You could say that it has become easier to learn something online. Of course, with plenty of learning material available in the form of online courses, tutorials, DVDs, etc., it certainly does look like it. So whatever you’ve ever wanted to learn from rock gardening to rocket science, all you need to do is Google it online, and you’ll find not one but hundreds if not thousands of courses.
But is learning online really that easy? Does it make you an overnight expert? I’d say no. Learning hasn’t become easier. To make my point, let me talk about the one area I’m an expert in: real estate. Today, a simple online search will tell you that there are hundreds of courses out there that will teach you the ins and outs of the market, all from the comfort of your home. Pay them a few dollars, and they’ll send you a handful of DVDs and so-called study material. At the end of the course, you’re a certified pro, and you’re told that you can make great deals now.
But when you think about it, is it even possible to learn about a living breathing market from the comfort of your couch? Learning about real estate comes from real experiences. You need to get your hands dirty, go out there, make mistakes, and learn from them. That’s the only way you’ll ever really learn, and that’s the way I learned.
So, I have developed three words that sum all of those real estate training products up: They all suck! Here are seven common reasons why people often fall into the trap of buying real estate investment products. So read them and ensure that you are not their next victim.
The 20 Best Books for Aspiring Real Estate Investors!
Here at BiggerPockets, we believe that self-education is one of the most critical parts of long-term success, in business and in life, of course. This list, compiled by the real estate experts at BiggerPockets, contains 20 of the best books to help you jumpstart your real estate career.
7 Reasons That Real Estate Course is a Complete Sham
Reason #1: They offer information already widely available.
Many people become a part of one introductory promising online session and end up buying the course. These sessions often have the speaker portraying the benefits of how a course would help them realize their dreams and take them from rags to riches. However, more often than not, the course-makers put their energy only into creating that one introductory session, while the rest of the material is not even put together by them. This is done by people they hire — who don’t know much about the market and end up basing classes solely on the information available online. And that online information is already available for you, for free!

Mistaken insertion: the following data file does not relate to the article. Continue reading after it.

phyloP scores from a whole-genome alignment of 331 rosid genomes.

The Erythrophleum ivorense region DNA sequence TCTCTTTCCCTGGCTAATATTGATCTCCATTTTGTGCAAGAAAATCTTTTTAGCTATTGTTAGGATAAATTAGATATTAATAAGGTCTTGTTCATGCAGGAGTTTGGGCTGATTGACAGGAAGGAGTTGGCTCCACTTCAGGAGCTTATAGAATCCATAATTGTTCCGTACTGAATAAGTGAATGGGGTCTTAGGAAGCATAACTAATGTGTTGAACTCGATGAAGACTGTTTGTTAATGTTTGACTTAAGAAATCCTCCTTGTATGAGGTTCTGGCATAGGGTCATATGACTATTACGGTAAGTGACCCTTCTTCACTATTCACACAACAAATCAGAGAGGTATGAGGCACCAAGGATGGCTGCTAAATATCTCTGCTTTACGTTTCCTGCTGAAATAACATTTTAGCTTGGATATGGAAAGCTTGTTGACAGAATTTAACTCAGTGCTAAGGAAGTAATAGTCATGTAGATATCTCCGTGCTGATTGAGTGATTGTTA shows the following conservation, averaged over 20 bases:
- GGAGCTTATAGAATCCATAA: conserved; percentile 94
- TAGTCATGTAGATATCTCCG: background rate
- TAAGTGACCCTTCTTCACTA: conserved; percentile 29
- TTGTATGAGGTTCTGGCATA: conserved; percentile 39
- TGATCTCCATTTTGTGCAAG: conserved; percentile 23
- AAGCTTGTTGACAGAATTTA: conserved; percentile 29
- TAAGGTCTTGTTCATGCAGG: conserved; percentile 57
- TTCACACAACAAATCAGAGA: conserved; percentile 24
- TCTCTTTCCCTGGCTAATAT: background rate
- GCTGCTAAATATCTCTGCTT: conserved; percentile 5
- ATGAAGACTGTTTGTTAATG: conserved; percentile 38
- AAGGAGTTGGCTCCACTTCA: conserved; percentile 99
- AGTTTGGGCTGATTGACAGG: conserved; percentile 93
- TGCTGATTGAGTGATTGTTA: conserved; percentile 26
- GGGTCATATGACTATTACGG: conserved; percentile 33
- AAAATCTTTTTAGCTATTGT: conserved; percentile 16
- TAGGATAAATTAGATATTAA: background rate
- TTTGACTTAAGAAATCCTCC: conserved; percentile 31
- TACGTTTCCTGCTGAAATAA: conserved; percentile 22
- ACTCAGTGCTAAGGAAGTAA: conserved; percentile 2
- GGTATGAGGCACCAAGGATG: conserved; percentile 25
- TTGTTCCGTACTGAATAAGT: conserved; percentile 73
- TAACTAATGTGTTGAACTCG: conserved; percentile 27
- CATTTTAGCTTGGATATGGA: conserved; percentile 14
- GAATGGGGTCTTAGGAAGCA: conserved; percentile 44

Reason #2: There’s a self-proclaimed guru at the heart of it.
With housing investments at high, many people look at them as get-rich-quick schemes. To add to this are the self-proclaimed real estate gurus who lead you to believe that this is exactly the case. Their educational seminars leave you feeling that you can really benefit because what they show you is a lot of success stories, which you can seldom verify.
You sign up for their courses and often sign a form that takes away any blame you may put on them at a later date. These gurus seem genuine, and you might have even seen them on television shows, but then whether they have really been good at real estate or have been able to impart their skill to others is something you’ll never know. So ask me, and I’ll happily tell you that they all SUCK!
Reason #3: There was a good amount of hard-selling involved.
Most real estate investment products come with plenty of hard-selling. Along with a lucrative introductory course, you’re bombarded with the product details or influenced on an emotional level, so much so that you end up buying the course, as that seems the only smart thing to do. However, the sellers who were extremely interested in you before your purchase lose that interest once you’ve picked up their course. I’m not saying you shouldn’t attend these seminars, as I’m a big believer in learning something new everyday. Just make sure to leave your American Express at home.
Reason #4: You fall for the goodie bag.